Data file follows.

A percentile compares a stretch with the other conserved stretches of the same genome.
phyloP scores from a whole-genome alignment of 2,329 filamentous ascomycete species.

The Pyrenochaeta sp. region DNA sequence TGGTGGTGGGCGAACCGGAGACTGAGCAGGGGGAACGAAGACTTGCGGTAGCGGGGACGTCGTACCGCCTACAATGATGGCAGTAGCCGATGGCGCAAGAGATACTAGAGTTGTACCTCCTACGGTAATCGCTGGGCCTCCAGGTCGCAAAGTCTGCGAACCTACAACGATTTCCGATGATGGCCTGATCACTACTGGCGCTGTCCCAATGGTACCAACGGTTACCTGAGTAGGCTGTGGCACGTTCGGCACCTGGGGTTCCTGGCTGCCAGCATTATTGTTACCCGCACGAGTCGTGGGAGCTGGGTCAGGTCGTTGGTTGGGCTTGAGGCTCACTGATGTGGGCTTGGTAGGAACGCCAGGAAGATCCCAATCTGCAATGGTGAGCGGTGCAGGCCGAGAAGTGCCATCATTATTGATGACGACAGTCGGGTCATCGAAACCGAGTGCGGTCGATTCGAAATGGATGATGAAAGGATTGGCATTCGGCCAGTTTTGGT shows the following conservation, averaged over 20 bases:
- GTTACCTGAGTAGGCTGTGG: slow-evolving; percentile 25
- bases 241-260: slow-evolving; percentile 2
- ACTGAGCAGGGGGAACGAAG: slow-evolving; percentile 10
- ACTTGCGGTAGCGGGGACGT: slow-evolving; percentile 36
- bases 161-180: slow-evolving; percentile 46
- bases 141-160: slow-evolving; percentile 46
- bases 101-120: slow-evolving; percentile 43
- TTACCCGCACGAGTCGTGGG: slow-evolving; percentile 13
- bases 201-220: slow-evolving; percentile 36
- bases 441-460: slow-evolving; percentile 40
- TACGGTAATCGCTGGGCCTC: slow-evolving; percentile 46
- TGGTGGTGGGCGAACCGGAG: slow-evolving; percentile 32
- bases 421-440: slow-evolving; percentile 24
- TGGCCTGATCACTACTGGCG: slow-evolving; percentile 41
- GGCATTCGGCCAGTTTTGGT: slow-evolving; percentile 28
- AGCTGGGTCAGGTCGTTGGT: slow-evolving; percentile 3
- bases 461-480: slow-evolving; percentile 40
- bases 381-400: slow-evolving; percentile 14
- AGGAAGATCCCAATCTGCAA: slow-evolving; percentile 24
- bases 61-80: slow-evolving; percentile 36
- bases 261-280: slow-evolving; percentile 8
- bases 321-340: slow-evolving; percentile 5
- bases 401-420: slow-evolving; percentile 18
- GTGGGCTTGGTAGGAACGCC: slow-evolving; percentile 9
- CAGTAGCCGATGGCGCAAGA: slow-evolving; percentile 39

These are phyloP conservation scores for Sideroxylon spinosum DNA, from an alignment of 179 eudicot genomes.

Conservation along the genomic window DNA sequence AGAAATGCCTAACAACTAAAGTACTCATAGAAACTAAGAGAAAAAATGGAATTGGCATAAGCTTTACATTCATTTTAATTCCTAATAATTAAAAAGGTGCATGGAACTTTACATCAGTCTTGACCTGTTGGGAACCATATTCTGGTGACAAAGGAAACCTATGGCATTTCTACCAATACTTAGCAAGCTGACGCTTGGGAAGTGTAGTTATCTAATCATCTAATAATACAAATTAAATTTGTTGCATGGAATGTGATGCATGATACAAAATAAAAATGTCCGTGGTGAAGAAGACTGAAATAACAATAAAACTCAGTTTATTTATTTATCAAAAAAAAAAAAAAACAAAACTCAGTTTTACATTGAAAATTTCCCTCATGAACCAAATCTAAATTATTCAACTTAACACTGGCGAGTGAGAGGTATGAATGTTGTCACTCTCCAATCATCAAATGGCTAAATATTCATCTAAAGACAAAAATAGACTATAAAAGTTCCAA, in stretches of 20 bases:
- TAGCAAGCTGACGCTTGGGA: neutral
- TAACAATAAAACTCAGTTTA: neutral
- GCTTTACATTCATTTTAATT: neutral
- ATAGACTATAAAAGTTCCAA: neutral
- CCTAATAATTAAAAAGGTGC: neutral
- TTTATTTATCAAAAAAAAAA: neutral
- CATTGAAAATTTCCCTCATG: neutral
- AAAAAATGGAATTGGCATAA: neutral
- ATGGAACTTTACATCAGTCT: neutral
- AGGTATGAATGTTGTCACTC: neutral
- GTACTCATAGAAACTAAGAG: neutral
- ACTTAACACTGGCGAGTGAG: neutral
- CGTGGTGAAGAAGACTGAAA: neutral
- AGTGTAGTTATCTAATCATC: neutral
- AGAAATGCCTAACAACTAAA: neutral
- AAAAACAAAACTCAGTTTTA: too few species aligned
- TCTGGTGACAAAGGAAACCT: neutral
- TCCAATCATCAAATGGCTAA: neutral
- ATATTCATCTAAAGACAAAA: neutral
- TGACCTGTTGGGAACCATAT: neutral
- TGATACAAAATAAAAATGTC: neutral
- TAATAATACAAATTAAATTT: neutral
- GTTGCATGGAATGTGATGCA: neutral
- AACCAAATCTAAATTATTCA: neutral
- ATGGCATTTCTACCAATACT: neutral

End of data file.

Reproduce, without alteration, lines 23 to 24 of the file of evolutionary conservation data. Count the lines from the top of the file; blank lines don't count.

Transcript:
- bases 61-80: slow-evolving; percentile 36
- bases 261-280: slow-evolving; percentile 8